The present study aimed to determine the prevalence and the clinical characteristics of IBD (UC and CD) in the eastern region of Libya.

 Patients and Methods

This hospital-based cross-sectional and retrospective study was carried out on patients with IBD who were attending gastroenterology clinics at Benghazi Medical Center and Aljamhouria Hospital in the period from the year (2000 to 2011). According to the ethical responsibility, the office of the research management in the Libyan board of medical specialties reviewed and approved the present study. The gastroenterologist consultants thoroughly examined all medical records of patients with IBD. Patients came from different eastern Libyan cities, but the vast majority of patients were from Benghazi city. All new and previously diagnosed IBD patients attending gastroenterology clinics were included. Inclusion criteria included symptoms suggestive of IBD plus one of the following: endoscopic and histological diagnosis of IBD, radiological diagnosis of IBD, and operative findings and histology suggestive of IBD during laparotomy or laparoscopy. Patients younger than 16 years; patients presenting with infective colitis, diverticulitis, and ischemic colitis; and those with controversial endoscopic or histological findings such as nonspecific colitis were excluded from the study.

The diagnosis of IBD was based on clinical, radiological, and endoscopic criteria with histological confirmation. All registered IBD patients had documented complete medical notes and regular follow-up with regular complete blood picture, erythrocyte sedimentation rate, C-reactive protein, and stool routine examination. Patients were subjected to upper gastrointestinal endoscopy, assessment, and surveillance colonoscopy. The Barium studies and computed tomography scan were also performed as needed. Clinical information was collected regarding demographic characteristics, age at presentation, gender, nationality, clinical presentation, history of admission, family history of IBD, history of smoking, disease characteristics, and extraintestinal manifestations. The information on location and extension of IBD was established according to the corresponding criteria. For cases of UC, information about disease location and extension were assessed according to colonoscope findings, histological and radiological studies. The Truelove and Witts Severity Index was used to evaluate the severity of the of UC. In addition to the Montreal classification, which was used to assess the extent of UC ;the classification as proctitis (limited to rectum), distal colitis (limited to the rectum and sigmoid colon), left sided colitis (colitis extending distal to splenic flexure), and extensive colitis or pancolitis (extending proximal to the splenic flexure).[22] The extent of CD, was determined by endoscopic and radiological methods and was classified as upper gastrointestinal, small bowel, and both large and small bowel disease.[22] The disease severity of CD cases was assessed using the Crohn's Disease Activity Index. Extraintestinal manifestations considered in this study were included arthralgia, backache, red eyes, and oral ulcers.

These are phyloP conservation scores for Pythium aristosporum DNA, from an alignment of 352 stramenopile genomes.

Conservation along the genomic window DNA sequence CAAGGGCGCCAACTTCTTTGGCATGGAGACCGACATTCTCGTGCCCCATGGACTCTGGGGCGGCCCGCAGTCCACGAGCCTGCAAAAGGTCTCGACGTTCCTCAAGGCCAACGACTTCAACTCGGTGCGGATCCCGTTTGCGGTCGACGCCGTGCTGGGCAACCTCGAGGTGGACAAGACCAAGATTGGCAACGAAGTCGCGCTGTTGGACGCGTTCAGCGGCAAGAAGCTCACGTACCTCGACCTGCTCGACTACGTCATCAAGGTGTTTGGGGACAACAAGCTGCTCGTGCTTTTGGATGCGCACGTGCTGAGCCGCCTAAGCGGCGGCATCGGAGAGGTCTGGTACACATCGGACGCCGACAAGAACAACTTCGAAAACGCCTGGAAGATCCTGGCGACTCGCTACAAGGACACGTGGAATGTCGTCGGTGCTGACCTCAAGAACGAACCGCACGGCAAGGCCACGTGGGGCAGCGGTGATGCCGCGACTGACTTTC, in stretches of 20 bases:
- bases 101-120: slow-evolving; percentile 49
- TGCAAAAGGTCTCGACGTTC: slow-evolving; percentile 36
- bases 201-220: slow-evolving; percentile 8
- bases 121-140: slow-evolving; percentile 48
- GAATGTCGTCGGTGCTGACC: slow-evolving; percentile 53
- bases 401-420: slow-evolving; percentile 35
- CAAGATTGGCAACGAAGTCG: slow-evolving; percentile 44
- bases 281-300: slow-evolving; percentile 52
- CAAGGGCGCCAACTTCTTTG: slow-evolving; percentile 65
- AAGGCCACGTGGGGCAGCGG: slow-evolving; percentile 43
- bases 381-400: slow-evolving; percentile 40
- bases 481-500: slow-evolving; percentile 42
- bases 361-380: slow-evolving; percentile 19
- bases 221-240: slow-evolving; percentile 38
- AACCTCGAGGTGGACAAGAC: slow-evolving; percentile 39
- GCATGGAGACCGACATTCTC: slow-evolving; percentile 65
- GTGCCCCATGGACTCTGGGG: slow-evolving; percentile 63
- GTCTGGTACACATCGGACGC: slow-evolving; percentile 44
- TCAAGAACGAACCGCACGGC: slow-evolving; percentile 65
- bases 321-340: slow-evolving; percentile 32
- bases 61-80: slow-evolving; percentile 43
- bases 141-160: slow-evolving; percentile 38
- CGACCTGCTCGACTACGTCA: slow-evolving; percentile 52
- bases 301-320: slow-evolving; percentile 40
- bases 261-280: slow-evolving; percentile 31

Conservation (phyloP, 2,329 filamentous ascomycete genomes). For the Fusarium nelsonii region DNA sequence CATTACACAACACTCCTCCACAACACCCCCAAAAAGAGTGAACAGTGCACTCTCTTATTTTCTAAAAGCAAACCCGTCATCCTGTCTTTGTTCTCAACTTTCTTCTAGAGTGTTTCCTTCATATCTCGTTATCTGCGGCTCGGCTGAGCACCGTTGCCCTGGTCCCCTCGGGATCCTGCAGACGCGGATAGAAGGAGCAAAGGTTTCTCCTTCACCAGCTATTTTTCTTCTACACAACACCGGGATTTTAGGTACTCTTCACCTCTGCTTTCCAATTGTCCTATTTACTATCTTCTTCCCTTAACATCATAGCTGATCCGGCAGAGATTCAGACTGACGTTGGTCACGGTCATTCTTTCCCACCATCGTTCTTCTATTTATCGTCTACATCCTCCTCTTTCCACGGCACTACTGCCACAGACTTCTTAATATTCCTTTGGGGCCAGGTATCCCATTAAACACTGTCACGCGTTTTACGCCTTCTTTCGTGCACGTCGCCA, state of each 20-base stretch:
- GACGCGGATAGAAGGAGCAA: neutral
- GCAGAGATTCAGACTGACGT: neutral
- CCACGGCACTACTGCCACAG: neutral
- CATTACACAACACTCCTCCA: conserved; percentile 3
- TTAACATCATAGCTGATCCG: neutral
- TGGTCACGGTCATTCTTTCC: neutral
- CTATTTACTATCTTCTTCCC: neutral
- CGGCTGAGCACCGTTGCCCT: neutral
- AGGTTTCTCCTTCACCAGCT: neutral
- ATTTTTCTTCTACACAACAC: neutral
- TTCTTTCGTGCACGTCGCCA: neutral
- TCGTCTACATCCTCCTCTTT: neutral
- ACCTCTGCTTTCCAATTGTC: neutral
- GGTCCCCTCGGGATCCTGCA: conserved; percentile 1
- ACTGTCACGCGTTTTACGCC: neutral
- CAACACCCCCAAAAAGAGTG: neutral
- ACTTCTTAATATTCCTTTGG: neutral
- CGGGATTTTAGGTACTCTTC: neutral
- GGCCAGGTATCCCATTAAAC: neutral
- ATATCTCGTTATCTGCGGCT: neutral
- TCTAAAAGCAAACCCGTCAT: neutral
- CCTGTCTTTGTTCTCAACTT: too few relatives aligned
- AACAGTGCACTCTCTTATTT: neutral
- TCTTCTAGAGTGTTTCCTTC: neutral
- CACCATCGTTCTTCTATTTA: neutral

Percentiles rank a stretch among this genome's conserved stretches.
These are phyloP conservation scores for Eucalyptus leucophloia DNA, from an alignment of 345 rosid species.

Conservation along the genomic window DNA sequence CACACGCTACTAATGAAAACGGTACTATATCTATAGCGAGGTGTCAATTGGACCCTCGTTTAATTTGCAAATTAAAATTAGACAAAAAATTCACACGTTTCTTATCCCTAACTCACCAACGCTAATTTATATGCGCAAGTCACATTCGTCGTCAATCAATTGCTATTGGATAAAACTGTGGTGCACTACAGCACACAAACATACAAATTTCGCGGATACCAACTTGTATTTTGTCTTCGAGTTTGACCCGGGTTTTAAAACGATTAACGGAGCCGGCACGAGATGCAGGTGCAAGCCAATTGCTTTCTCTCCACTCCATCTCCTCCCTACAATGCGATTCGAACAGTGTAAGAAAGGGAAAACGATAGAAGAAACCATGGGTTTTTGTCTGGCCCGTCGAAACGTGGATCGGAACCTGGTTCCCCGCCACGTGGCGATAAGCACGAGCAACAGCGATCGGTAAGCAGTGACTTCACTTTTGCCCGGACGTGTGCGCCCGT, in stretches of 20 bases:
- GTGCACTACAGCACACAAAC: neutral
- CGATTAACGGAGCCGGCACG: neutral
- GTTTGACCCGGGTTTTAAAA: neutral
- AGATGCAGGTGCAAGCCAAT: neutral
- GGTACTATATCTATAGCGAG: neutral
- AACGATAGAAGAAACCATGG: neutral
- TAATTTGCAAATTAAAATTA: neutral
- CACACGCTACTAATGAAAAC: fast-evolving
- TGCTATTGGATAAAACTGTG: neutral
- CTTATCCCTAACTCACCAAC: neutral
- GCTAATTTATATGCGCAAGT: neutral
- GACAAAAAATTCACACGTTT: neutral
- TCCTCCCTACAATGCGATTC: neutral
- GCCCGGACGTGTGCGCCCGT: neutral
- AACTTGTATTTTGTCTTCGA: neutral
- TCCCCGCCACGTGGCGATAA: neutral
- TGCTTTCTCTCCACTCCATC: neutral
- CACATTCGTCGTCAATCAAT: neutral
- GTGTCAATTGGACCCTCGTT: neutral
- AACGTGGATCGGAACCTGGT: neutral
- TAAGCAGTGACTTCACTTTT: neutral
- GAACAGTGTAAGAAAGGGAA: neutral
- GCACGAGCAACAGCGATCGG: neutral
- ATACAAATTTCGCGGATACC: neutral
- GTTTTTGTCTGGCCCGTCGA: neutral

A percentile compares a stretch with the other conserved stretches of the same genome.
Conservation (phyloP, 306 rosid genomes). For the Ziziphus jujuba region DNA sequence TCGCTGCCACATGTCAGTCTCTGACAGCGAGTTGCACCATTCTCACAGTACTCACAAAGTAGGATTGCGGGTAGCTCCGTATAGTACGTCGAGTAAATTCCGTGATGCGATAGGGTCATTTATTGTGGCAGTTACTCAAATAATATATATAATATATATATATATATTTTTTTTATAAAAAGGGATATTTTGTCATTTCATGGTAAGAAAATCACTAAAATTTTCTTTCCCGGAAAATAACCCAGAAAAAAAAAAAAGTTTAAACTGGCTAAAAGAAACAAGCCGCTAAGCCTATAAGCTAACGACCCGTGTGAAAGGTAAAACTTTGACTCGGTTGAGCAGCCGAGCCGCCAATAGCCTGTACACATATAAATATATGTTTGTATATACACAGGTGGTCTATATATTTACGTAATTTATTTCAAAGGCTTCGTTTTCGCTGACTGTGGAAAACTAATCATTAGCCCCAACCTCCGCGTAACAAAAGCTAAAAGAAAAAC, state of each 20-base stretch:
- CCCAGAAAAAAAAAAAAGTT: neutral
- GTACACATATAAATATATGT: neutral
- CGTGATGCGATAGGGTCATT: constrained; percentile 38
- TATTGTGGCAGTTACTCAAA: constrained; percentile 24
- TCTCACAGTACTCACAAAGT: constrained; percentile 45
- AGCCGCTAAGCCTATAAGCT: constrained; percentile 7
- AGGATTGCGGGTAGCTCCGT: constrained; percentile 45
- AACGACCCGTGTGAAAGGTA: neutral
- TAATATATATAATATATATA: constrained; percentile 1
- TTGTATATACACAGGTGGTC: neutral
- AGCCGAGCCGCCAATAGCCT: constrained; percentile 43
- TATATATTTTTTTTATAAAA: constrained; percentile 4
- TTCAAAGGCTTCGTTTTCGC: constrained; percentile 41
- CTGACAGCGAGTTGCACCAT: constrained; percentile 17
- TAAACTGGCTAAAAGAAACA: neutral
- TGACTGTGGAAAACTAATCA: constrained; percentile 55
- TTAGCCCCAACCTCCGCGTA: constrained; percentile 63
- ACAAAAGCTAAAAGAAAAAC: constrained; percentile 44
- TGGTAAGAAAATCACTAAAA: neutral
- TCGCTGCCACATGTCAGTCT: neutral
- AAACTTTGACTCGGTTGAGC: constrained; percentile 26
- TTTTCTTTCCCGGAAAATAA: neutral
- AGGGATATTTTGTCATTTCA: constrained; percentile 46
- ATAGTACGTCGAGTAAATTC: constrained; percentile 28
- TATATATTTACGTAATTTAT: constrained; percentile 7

Statistical analysis

The present epidemiologic study was conducted as an observational study of a cohort of IBD patients. Collected data were presented using proportion and percentage and mean ± standard deviation when possible. The relative prevalence rates of UC and CD were calculated using the total number of residents in the two hospitals' catchment areas. The prevalence rates for different studied characteristics of UC and CD were calculated, and the rates were expressed as the number of patients per 243 patients.


Epidemiology and clinical features

There were 243 confirmed cases of IBD: 143 UC patients and 100 CD patients; 104 IBD patients (43%) were male and 139 (57%) were female. Age at diagnosis varies from 11 to 60 years. The mean age was 37.32 years, and the median was 37 years. The most common age group involved is 31–40 years (82 patients, 33.7%), and the lowest age group affected was 11–20 years (10 patients, 4.1%).

A total of 119 (49%) patients were admitted to the hospital at least once during their course of illness; 124 (50.1%) patients did not have the history of admission. Abdominal pain was a significant symptom seen in 181 patients (74.6%), while bloody diarrhea was observed in 132 patients (54.4%), and nonbloody diarrhea was found in 74 (30.5%) patients. Rectal bleeding and weight loss were observed in 36 (14.8%) patients and 45 (18.5%) patients, respectively. Less common presenting symptoms were anemia in 16 patients (6.6%) and perianal fistula in 21 patients (8.65%).

Endoscopic and histological findings

Two hundred and twelve patients (87.3%) were diagnosed by colonoscopy and histopathology, 29 patients (11.95%) were diagnosed during surgery as incidental diagnosis, and only 2 patients (0.82%) were diagnosed by barium study. A total of 143 patients (59%) had histological features of UC, namely neutrophil infiltration, crypt abscesses, and goblet cell depletion. Fifty-seven of them were male and 86 were female. Three patients (2.1%) with UC had features of dysplasia; all three of these patients were females. One hundred patients (41%) showed histological features of the CD; these include chronic inflammatory cell infiltrates and lymphoid hyperplasia. Some CD patients had noncaseating epithelioid cell granuloma.

Location (site) of involvement